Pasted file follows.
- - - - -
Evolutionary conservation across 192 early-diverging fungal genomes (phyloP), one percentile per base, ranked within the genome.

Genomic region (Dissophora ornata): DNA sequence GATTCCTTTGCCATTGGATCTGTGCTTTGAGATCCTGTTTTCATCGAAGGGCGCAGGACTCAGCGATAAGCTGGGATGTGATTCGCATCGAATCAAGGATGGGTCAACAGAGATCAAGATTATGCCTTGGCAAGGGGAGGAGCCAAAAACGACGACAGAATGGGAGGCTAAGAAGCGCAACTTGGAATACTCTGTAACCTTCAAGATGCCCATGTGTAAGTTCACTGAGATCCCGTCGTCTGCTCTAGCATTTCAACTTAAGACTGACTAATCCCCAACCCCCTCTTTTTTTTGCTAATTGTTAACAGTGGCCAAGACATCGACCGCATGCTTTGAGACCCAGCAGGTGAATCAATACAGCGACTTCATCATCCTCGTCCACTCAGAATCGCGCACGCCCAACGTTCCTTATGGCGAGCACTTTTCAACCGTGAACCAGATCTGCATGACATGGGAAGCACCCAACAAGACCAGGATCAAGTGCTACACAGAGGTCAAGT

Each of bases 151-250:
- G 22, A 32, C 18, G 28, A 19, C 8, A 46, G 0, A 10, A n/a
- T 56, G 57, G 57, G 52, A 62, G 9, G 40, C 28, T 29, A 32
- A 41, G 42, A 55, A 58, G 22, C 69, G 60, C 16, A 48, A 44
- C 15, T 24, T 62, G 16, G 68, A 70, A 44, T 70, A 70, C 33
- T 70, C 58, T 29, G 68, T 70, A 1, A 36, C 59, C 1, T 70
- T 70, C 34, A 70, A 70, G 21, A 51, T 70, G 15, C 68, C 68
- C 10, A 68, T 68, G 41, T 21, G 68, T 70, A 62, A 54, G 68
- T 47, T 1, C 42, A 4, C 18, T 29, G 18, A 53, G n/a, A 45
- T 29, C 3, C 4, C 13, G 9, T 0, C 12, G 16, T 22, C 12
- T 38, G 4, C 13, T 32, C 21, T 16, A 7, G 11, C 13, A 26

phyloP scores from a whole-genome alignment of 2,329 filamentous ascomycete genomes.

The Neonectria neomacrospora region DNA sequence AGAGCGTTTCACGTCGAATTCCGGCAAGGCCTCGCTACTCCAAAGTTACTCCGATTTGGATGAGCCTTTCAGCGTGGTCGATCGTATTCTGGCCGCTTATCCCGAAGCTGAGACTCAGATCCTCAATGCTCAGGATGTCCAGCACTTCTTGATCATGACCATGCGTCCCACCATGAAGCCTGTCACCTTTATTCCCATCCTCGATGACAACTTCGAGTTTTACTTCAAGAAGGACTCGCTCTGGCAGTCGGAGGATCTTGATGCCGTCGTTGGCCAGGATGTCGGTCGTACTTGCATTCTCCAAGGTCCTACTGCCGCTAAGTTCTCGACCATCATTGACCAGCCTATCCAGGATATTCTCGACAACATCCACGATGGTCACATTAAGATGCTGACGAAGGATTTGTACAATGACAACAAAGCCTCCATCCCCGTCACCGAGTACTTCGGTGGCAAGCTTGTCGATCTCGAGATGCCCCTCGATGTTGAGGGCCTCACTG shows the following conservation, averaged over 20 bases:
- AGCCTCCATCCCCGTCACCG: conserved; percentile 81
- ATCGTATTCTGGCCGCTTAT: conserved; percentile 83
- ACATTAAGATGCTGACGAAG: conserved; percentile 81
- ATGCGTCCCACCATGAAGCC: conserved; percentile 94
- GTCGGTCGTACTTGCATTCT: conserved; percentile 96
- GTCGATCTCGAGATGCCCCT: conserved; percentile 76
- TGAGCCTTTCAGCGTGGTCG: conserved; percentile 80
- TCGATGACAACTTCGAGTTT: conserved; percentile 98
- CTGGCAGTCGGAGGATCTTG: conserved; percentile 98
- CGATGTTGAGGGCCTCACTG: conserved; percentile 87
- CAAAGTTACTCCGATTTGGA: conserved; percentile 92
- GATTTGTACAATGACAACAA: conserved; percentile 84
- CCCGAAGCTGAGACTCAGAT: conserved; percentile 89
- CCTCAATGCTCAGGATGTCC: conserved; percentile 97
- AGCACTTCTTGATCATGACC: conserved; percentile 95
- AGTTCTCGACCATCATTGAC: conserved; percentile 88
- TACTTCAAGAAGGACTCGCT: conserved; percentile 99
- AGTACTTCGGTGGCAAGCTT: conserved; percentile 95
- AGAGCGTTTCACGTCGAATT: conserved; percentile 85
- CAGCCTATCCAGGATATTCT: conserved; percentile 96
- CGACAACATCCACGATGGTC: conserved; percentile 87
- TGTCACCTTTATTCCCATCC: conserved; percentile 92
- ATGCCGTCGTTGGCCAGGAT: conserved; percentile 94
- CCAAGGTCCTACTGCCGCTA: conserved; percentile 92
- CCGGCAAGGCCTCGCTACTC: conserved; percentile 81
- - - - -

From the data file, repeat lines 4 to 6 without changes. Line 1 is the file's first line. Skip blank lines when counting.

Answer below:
- G 22, A 32, C 18, G 28, A 19, C 8, A 46, G 0, A 10, A n/a
- T 56, G 57, G 57, G 52, A 62, G 9, G 40, C 28, T 29, A 32
- A 41, G 42, A 55, A 58, G 22, C 69, G 60, C 16, A 48, A 44